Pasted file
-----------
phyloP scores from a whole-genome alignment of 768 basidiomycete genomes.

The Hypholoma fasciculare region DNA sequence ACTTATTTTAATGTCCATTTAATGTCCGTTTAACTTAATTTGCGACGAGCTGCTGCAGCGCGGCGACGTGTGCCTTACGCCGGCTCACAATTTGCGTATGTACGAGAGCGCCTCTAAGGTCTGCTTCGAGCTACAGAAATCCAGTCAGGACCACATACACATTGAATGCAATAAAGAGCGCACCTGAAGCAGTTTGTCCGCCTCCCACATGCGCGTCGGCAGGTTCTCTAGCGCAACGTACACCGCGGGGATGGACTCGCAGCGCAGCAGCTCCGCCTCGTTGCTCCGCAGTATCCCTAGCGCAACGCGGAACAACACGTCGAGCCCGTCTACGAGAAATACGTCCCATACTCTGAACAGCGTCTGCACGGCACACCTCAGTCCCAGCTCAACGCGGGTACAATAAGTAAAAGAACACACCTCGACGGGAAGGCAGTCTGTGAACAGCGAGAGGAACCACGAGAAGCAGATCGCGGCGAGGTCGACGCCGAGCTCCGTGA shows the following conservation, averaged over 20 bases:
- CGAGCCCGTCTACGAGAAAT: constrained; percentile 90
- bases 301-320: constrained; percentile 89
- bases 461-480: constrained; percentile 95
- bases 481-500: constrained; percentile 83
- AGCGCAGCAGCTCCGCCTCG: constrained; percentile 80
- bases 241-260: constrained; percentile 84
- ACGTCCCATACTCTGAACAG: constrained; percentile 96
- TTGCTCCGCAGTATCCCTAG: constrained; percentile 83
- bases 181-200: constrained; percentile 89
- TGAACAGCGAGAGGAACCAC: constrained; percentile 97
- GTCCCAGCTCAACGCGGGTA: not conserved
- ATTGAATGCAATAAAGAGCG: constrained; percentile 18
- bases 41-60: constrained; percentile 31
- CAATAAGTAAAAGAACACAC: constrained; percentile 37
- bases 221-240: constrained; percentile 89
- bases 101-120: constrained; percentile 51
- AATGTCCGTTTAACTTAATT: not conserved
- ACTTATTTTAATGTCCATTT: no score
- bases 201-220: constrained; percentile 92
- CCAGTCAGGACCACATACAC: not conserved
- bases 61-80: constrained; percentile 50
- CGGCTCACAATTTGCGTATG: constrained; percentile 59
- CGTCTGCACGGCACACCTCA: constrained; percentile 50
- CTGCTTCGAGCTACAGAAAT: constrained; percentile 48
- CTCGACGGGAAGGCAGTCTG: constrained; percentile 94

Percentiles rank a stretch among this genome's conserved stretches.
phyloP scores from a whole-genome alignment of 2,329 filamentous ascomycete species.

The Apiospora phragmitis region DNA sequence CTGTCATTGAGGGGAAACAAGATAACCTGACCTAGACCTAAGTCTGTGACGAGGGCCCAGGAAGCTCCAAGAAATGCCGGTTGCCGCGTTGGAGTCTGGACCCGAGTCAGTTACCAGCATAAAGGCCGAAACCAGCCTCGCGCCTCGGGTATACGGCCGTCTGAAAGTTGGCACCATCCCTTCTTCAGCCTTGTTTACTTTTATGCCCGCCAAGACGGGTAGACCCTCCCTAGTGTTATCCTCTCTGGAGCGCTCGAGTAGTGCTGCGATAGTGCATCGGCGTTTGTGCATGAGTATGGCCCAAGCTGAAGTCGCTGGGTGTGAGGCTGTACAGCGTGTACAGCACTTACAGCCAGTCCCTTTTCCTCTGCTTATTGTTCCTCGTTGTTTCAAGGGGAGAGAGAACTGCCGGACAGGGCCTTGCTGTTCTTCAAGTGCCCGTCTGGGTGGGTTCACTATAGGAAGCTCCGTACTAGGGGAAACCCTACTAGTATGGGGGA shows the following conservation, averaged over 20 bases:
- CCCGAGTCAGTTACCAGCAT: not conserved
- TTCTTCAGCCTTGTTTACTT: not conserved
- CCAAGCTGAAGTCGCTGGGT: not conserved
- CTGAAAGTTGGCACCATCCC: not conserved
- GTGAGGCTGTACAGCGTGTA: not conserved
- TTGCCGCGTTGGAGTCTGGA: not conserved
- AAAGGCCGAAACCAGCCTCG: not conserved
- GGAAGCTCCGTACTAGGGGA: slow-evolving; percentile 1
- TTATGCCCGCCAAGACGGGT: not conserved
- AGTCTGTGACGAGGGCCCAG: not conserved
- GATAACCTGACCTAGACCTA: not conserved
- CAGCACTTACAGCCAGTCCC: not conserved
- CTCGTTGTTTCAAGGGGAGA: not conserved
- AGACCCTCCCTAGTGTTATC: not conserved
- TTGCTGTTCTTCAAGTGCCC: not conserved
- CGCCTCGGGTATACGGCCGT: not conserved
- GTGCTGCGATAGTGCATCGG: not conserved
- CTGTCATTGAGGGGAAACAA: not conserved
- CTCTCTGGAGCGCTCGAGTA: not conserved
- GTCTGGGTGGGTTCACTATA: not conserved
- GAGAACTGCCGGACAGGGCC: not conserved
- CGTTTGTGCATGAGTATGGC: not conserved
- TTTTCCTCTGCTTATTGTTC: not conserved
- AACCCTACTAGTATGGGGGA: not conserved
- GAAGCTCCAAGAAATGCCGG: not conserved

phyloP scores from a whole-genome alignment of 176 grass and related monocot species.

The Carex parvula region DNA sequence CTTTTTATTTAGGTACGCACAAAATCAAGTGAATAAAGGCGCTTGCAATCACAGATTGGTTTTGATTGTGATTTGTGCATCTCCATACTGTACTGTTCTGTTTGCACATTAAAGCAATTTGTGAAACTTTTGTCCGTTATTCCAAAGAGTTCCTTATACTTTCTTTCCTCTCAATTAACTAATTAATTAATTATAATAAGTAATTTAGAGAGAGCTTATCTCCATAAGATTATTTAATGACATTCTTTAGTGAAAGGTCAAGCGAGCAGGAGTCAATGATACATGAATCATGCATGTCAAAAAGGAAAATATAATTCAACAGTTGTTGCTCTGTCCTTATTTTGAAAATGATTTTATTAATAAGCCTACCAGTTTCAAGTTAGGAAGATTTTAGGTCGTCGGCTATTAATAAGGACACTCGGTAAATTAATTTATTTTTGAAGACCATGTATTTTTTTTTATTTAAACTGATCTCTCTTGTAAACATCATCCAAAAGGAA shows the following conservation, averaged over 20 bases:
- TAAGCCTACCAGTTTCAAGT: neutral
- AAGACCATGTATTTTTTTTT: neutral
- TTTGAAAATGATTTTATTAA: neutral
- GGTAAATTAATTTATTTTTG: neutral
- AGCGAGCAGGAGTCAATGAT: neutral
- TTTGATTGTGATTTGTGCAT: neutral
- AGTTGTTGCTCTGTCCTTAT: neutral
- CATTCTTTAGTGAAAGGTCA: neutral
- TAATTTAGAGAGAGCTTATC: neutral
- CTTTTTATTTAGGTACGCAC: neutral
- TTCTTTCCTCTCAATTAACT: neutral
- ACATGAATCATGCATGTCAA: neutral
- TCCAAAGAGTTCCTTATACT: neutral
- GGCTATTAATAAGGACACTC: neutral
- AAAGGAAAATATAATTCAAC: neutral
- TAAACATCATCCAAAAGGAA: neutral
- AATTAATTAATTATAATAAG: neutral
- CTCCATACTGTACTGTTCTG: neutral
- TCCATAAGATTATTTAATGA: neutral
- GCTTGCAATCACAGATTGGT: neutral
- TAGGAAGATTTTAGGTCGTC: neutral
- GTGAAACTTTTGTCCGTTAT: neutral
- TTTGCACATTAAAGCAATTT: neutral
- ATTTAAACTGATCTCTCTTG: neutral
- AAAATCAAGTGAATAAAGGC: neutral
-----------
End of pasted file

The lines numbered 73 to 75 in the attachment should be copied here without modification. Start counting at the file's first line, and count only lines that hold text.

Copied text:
- TAAACATCATCCAAAAGGAA: neutral
- AATTAATTAATTATAATAAG: neutral
- CTCCATACTGTACTGTTCTG: neutral